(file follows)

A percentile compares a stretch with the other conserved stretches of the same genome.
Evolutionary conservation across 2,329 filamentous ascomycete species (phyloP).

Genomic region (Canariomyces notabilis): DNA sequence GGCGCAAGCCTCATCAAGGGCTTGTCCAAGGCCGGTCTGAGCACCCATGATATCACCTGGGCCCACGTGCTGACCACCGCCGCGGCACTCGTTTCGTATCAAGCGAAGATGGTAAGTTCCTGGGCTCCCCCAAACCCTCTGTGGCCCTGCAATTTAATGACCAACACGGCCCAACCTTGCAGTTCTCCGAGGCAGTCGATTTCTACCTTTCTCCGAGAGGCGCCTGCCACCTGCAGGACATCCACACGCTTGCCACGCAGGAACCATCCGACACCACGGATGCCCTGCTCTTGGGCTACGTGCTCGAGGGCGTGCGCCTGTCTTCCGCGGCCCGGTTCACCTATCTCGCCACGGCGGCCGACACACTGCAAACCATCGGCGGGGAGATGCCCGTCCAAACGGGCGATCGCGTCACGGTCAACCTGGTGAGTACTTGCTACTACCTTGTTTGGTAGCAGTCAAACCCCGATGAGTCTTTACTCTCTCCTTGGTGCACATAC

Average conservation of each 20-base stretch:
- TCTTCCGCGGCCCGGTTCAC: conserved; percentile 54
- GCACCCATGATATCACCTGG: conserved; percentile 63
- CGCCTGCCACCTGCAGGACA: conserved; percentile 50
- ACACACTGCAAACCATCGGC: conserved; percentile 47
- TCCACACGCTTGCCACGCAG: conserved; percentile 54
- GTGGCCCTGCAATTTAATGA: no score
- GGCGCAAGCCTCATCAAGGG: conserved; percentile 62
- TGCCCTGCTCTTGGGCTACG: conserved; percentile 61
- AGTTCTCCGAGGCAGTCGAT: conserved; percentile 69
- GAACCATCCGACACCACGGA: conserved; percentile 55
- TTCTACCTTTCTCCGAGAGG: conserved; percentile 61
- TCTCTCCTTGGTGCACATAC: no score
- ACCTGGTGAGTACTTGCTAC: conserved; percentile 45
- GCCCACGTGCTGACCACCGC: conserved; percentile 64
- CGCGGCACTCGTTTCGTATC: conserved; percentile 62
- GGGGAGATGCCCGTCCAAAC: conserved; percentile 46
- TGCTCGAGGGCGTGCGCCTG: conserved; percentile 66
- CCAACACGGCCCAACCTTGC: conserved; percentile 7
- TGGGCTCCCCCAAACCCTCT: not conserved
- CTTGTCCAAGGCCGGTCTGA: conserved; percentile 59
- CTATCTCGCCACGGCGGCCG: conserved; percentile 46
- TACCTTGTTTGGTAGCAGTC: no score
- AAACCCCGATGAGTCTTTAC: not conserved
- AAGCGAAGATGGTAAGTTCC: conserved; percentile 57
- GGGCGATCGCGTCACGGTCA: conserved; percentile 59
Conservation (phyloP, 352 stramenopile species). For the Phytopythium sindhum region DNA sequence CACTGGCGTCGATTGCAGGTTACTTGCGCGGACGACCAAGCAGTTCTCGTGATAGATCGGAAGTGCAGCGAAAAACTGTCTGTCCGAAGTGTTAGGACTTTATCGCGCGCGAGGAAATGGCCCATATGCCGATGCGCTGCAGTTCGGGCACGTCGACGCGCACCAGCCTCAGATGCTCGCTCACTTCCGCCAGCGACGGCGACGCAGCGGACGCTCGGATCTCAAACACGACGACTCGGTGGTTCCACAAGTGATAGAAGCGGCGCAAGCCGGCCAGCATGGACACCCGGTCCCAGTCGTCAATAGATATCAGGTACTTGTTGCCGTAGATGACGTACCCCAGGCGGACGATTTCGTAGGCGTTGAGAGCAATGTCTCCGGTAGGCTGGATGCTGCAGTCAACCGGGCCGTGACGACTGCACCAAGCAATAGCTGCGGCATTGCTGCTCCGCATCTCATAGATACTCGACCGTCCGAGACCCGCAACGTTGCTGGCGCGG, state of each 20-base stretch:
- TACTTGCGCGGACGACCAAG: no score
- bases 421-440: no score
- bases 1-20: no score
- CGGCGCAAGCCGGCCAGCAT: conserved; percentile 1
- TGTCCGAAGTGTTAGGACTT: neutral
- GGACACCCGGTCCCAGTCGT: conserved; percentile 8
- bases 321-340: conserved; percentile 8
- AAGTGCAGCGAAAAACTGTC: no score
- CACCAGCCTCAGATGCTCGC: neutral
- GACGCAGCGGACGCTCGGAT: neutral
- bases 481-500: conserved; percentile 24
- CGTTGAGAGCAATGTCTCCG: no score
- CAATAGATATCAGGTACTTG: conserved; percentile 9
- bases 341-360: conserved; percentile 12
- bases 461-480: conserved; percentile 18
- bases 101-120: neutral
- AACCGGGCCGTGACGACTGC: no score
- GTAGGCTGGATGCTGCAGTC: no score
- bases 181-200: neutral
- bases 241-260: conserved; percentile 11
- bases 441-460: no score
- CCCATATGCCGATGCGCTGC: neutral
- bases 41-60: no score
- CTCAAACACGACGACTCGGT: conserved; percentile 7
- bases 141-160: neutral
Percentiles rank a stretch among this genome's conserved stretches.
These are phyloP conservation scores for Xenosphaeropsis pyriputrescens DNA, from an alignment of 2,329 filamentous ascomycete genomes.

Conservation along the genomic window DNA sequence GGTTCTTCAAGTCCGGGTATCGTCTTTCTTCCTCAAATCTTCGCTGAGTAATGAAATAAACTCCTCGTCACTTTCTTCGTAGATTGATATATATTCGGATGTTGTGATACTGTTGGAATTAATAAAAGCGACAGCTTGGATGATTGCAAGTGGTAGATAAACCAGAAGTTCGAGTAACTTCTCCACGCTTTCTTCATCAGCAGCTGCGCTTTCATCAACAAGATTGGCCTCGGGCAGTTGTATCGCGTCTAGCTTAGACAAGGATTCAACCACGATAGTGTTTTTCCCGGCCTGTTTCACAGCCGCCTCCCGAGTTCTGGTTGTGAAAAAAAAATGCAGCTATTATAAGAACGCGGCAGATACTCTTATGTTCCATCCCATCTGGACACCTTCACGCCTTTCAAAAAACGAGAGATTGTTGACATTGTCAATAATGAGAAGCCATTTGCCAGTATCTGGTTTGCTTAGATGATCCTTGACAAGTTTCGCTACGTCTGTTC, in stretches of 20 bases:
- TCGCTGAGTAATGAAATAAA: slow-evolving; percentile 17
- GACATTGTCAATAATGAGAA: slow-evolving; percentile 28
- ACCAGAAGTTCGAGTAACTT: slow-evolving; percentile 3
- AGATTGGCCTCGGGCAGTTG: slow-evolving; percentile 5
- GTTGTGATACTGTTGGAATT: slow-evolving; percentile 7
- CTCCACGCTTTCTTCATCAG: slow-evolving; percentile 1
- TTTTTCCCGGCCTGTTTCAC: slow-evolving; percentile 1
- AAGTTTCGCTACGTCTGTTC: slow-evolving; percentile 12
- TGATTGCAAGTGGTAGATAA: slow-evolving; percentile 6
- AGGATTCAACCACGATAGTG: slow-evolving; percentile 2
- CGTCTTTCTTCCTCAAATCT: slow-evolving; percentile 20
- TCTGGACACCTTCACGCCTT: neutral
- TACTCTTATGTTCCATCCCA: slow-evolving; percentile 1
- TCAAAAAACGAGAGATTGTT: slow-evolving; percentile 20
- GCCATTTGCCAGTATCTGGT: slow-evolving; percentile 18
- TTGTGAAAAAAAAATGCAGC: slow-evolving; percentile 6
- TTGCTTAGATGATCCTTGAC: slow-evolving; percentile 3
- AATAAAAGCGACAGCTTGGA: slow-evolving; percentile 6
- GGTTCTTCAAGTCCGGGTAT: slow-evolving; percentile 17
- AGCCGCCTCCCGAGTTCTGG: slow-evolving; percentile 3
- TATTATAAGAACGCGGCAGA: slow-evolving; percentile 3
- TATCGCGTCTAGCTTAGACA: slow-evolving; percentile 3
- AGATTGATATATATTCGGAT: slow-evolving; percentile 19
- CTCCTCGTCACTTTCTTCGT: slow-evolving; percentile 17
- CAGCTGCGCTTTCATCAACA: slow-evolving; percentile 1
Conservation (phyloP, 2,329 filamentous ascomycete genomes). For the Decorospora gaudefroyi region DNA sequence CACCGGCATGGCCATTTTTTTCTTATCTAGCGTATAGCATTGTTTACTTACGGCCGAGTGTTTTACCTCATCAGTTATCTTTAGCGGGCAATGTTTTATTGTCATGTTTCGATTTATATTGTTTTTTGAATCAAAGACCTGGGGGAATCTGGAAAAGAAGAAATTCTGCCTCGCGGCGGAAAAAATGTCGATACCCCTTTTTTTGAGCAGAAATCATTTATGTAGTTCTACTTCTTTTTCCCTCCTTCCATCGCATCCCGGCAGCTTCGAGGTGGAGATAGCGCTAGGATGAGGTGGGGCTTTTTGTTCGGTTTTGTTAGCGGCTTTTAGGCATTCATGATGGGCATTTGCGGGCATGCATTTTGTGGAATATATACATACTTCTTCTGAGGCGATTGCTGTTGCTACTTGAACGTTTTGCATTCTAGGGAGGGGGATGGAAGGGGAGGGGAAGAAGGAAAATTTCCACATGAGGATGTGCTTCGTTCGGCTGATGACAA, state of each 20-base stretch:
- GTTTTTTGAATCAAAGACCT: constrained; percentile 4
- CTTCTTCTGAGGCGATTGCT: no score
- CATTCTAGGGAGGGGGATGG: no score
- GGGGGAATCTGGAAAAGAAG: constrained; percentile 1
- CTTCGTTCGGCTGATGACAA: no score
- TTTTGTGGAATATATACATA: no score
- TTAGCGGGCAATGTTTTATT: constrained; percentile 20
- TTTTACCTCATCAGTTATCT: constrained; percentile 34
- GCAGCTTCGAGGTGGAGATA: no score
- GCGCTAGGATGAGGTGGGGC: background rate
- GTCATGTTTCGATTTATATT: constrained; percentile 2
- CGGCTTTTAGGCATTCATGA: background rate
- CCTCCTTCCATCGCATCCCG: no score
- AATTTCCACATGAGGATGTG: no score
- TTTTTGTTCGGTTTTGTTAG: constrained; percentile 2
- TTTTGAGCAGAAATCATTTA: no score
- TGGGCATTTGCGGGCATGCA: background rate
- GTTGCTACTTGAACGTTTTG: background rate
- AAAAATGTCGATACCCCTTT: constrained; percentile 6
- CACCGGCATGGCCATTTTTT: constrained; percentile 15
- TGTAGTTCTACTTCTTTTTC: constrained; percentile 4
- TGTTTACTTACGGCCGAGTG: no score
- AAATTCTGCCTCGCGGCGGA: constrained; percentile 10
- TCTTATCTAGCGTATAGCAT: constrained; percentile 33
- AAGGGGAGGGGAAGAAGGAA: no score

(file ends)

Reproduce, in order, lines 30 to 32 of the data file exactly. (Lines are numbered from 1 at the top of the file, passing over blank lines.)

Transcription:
Conservation (phyloP, 352 stramenopile species). For the Phytopythium sindhum region DNA sequence CACTGGCGTCGATTGCAGGTTACTTGCGCGGACGACCAAGCAGTTCTCGTGATAGATCGGAAGTGCAGCGAAAAACTGTCTGTCCGAAGTGTTAGGACTTTATCGCGCGCGAGGAAATGGCCCATATGCCGATGCGCTGCAGTTCGGGCACGTCGACGCGCACCAGCCTCAGATGCTCGCTCACTTCCGCCAGCGACGGCGACGCAGCGGACGCTCGGATCTCAAACACGACGACTCGGTGGTTCCACAAGTGATAGAAGCGGCGCAAGCCGGCCAGCATGGACACCCGGTCCCAGTCGTCAATAGATATCAGGTACTTGTTGCCGTAGATGACGTACCCCAGGCGGACGATTTCGTAGGCGTTGAGAGCAATGTCTCCGGTAGGCTGGATGCTGCAGTCAACCGGGCCGTGACGACTGCACCAAGCAATAGCTGCGGCATTGCTGCTCCGCATCTCATAGATACTCGACCGTCCGAGACCCGCAACGTTGCTGGCGCGG, state of each 20-base stretch:
- TACTTGCGCGGACGACCAAG: no score
- bases 421-440: no score